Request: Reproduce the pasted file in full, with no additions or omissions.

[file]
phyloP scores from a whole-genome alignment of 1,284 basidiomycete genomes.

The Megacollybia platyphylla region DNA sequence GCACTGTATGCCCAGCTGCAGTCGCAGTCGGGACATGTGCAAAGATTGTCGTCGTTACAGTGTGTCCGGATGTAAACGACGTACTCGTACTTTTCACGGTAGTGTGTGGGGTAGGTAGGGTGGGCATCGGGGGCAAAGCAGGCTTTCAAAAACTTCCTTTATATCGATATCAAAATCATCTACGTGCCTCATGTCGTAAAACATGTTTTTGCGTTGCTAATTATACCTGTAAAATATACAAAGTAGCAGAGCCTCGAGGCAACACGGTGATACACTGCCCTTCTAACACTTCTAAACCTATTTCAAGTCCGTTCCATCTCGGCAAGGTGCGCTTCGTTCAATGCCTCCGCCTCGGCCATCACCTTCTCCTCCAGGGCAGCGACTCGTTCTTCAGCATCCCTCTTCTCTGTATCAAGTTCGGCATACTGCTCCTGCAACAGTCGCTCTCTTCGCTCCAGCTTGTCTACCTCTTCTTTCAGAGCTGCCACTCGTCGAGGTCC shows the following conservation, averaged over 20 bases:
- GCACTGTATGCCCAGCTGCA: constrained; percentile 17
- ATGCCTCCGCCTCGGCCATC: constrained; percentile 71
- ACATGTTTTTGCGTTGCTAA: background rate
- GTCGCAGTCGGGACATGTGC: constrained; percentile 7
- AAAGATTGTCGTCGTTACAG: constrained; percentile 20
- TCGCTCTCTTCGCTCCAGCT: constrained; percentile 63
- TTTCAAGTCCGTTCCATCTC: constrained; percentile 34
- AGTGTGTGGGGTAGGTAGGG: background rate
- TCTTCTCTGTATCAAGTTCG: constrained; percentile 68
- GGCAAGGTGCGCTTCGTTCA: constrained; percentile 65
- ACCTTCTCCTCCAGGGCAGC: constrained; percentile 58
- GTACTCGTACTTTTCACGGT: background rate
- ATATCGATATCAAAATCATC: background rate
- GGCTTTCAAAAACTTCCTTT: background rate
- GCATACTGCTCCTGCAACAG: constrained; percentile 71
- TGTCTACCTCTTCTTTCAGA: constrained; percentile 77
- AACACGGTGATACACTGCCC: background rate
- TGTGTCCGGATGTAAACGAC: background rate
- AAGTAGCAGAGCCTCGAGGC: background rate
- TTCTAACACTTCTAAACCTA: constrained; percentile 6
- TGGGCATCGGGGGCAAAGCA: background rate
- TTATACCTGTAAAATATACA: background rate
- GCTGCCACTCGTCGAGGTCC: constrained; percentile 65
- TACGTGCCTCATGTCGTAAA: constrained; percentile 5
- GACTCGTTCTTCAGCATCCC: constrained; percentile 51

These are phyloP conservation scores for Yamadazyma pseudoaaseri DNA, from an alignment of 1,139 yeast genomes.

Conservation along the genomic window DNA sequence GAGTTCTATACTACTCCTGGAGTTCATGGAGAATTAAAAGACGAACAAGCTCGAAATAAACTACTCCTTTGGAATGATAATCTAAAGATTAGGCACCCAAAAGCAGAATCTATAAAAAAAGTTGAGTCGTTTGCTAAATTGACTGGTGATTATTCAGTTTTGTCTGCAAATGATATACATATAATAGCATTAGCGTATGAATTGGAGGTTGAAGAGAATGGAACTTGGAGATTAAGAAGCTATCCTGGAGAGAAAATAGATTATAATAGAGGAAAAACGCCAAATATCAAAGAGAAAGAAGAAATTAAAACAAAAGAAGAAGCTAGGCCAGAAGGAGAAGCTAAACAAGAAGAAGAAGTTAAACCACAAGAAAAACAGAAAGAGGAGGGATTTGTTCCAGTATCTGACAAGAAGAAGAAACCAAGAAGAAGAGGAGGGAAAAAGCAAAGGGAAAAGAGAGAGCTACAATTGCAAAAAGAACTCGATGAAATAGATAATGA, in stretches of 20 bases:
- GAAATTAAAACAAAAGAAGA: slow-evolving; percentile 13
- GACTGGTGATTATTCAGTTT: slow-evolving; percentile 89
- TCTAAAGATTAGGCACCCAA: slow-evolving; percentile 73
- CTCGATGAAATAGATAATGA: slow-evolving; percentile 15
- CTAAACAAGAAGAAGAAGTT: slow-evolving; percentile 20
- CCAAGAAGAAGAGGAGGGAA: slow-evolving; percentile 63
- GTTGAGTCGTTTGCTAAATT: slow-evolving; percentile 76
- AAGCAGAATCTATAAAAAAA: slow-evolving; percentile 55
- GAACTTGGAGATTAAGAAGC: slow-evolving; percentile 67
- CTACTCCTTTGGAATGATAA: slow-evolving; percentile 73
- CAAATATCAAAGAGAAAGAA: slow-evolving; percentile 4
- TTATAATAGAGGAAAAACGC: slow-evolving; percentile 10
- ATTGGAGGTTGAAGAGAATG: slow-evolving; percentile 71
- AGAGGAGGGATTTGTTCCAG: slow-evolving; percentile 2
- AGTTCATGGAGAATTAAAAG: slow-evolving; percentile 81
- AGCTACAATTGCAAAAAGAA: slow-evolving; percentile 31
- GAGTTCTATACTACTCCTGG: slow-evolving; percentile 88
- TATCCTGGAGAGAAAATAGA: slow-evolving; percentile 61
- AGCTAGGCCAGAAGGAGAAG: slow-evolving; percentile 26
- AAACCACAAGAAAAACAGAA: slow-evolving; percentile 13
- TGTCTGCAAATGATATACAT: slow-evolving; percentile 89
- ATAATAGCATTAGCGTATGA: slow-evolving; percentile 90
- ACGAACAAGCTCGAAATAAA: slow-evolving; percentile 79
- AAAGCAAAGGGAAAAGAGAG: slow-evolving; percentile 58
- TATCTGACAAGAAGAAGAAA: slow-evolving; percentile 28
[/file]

phyloP scores from a whole-genome alignment of 1,284 basidiomycete genomes.

The Megacollybia platyphylla region DNA sequence GCACTGTATGCCCAGCTGCAGTCGCAGTCGGGACATGTGCAAAGATTGTCGTCGTTACAGTGTGTCCGGATGTAAACGACGTACTCGTACTTTTCACGGTAGTGTGTGGGGTAGGTAGGGTGGGCATCGGGGGCAAAGCAGGCTTTCAAAAACTTCCTTTATATCGATATCAAAATCATCTACGTGCCTCATGTCGTAAAACATGTTTTTGCGTTGCTAATTATACCTGTAAAATATACAAAGTAGCAGAGCCTCGAGGCAACACGGTGATACACTGCCCTTCTAACACTTCTAAACCTATTTCAAGTCCGTTCCATCTCGGCAAGGTGCGCTTCGTTCAATGCCTCCGCCTCGGCCATCACCTTCTCCTCCAGGGCAGCGACTCGTTCTTCAGCATCCCTCTTCTCTGTATCAAGTTCGGCATACTGCTCCTGCAACAGTCGCTCTCTTCGCTCCAGCTTGTCTACCTCTTCTTTCAGAGCTGCCACTCGTCGAGGTCC shows the following conservation, averaged over 20 bases:
- GCACTGTATGCCCAGCTGCA: constrained; percentile 17
- ATGCCTCCGCCTCGGCCATC: constrained; percentile 71
- ACATGTTTTTGCGTTGCTAA: background rate
- GTCGCAGTCGGGACATGTGC: constrained; percentile 7
- AAAGATTGTCGTCGTTACAG: constrained; percentile 20
- TCGCTCTCTTCGCTCCAGCT: constrained; percentile 63
- TTTCAAGTCCGTTCCATCTC: constrained; percentile 34
- AGTGTGTGGGGTAGGTAGGG: background rate
- TCTTCTCTGTATCAAGTTCG: constrained; percentile 68
- GGCAAGGTGCGCTTCGTTCA: constrained; percentile 65
- ACCTTCTCCTCCAGGGCAGC: constrained; percentile 58
- GTACTCGTACTTTTCACGGT: background rate
- ATATCGATATCAAAATCATC: background rate
- GGCTTTCAAAAACTTCCTTT: background rate
- GCATACTGCTCCTGCAACAG: constrained; percentile 71
- TGTCTACCTCTTCTTTCAGA: constrained; percentile 77
- AACACGGTGATACACTGCCC: background rate
- TGTGTCCGGATGTAAACGAC: background rate
- AAGTAGCAGAGCCTCGAGGC: background rate
- TTCTAACACTTCTAAACCTA: constrained; percentile 6
- TGGGCATCGGGGGCAAAGCA: background rate
- TTATACCTGTAAAATATACA: background rate
- GCTGCCACTCGTCGAGGTCC: constrained; percentile 65
- TACGTGCCTCATGTCGTAAA: constrained; percentile 5
- GACTCGTTCTTCAGCATCCC: constrained; percentile 51

These are phyloP conservation scores for Yamadazyma pseudoaaseri DNA, from an alignment of 1,139 yeast genomes.

Conservation along the genomic window DNA sequence GAGTTCTATACTACTCCTGGAGTTCATGGAGAATTAAAAGACGAACAAGCTCGAAATAAACTACTCCTTTGGAATGATAATCTAAAGATTAGGCACCCAAAAGCAGAATCTATAAAAAAAGTTGAGTCGTTTGCTAAATTGACTGGTGATTATTCAGTTTTGTCTGCAAATGATATACATATAATAGCATTAGCGTATGAATTGGAGGTTGAAGAGAATGGAACTTGGAGATTAAGAAGCTATCCTGGAGAGAAAATAGATTATAATAGAGGAAAAACGCCAAATATCAAAGAGAAAGAAGAAATTAAAACAAAAGAAGAAGCTAGGCCAGAAGGAGAAGCTAAACAAGAAGAAGAAGTTAAACCACAAGAAAAACAGAAAGAGGAGGGATTTGTTCCAGTATCTGACAAGAAGAAGAAACCAAGAAGAAGAGGAGGGAAAAAGCAAAGGGAAAAGAGAGAGCTACAATTGCAAAAAGAACTCGATGAAATAGATAATGA, in stretches of 20 bases:
- GAAATTAAAACAAAAGAAGA: slow-evolving; percentile 13
- GACTGGTGATTATTCAGTTT: slow-evolving; percentile 89
- TCTAAAGATTAGGCACCCAA: slow-evolving; percentile 73
- CTCGATGAAATAGATAATGA: slow-evolving; percentile 15
- CTAAACAAGAAGAAGAAGTT: slow-evolving; percentile 20
- CCAAGAAGAAGAGGAGGGAA: slow-evolving; percentile 63
- GTTGAGTCGTTTGCTAAATT: slow-evolving; percentile 76
- AAGCAGAATCTATAAAAAAA: slow-evolving; percentile 55
- GAACTTGGAGATTAAGAAGC: slow-evolving; percentile 67
- CTACTCCTTTGGAATGATAA: slow-evolving; percentile 73
- CAAATATCAAAGAGAAAGAA: slow-evolving; percentile 4
- TTATAATAGAGGAAAAACGC: slow-evolving; percentile 10
- ATTGGAGGTTGAAGAGAATG: slow-evolving; percentile 71
- AGAGGAGGGATTTGTTCCAG: slow-evolving; percentile 2
- AGTTCATGGAGAATTAAAAG: slow-evolving; percentile 81
- AGCTACAATTGCAAAAAGAA: slow-evolving; percentile 31
- GAGTTCTATACTACTCCTGG: slow-evolving; percentile 88
- TATCCTGGAGAGAAAATAGA: slow-evolving; percentile 61
- AGCTAGGCCAGAAGGAGAAG: slow-evolving; percentile 26
- AAACCACAAGAAAAACAGAA: slow-evolving; percentile 13
- TGTCTGCAAATGATATACAT: slow-evolving; percentile 89
- ATAATAGCATTAGCGTATGA: slow-evolving; percentile 90
- ACGAACAAGCTCGAAATAAA: slow-evolving; percentile 79
- AAAGCAAAGGGAAAAGAGAG: slow-evolving; percentile 58
- TATCTGACAAGAAGAAGAAA: slow-evolving; percentile 28